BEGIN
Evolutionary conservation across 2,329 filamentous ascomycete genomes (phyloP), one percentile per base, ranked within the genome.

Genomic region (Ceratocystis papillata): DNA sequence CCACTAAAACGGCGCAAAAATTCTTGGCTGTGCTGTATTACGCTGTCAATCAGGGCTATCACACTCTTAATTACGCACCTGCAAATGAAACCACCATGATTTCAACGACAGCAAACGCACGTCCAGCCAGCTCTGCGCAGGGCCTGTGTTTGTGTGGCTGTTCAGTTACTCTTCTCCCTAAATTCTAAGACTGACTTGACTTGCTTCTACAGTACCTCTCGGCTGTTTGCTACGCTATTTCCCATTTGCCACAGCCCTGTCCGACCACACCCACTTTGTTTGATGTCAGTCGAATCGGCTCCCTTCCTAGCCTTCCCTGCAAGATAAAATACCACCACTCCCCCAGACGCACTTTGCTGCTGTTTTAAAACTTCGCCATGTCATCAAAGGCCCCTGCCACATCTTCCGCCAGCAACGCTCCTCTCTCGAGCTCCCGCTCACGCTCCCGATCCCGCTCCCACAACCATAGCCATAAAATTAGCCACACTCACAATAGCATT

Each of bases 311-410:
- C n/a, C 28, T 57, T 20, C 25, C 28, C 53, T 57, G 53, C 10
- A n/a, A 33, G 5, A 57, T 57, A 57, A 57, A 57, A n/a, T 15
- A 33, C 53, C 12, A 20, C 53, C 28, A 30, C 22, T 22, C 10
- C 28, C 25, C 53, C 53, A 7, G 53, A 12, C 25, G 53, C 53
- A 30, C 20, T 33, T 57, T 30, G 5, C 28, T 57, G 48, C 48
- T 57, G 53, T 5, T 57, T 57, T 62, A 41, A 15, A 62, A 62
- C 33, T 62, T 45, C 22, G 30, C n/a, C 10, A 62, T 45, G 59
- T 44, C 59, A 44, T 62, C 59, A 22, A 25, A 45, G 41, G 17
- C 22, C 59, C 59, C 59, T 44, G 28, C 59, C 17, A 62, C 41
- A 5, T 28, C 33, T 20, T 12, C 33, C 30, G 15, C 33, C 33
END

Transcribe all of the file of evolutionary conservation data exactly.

Evolutionary conservation across 2,329 filamentous ascomycete genomes (phyloP), one percentile per base, ranked within the genome.

Genomic region (Ceratocystis papillata): DNA sequence CCACTAAAACGGCGCAAAAATTCTTGGCTGTGCTGTATTACGCTGTCAATCAGGGCTATCACACTCTTAATTACGCACCTGCAAATGAAACCACCATGATTTCAACGACAGCAAACGCACGTCCAGCCAGCTCTGCGCAGGGCCTGTGTTTGTGTGGCTGTTCAGTTACTCTTCTCCCTAAATTCTAAGACTGACTTGACTTGCTTCTACAGTACCTCTCGGCTGTTTGCTACGCTATTTCCCATTTGCCACAGCCCTGTCCGACCACACCCACTTTGTTTGATGTCAGTCGAATCGGCTCCCTTCCTAGCCTTCCCTGCAAGATAAAATACCACCACTCCCCCAGACGCACTTTGCTGCTGTTTTAAAACTTCGCCATGTCATCAAAGGCCCCTGCCACATCTTCCGCCAGCAACGCTCCTCTCTCGAGCTCCCGCTCACGCTCCCGATCCCGCTCCCACAACCATAGCCATAAAATTAGCCACACTCACAATAGCATT

Each of bases 311-410:
- C n/a, C 28, T 57, T 20, C 25, C 28, C 53, T 57, G 53, C 10
- A n/a, A 33, G 5, A 57, T 57, A 57, A 57, A 57, A n/a, T 15
- A 33, C 53, C 12, A 20, C 53, C 28, A 30, C 22, T 22, C 10
- C 28, C 25, C 53, C 53, A 7, G 53, A 12, C 25, G 53, C 53
- A 30, C 20, T 33, T 57, T 30, G 5, C 28, T 57, G 48, C 48
- T 57, G 53, T 5, T 57, T 57, T 62, A 41, A 15, A 62, A 62
- C 33, T 62, T 45, C 22, G 30, C n/a, C 10, A 62, T 45, G 59
- T 44, C 59, A 44, T 62, C 59, A 22, A 25, A 45, G 41, G 17
- C 22, C 59, C 59, C 59, T 44, G 28, C 59, C 17, A 62, C 41
- A 5, T 28, C 33, T 20, T 12, C 33, C 30, G 15, C 33, C 33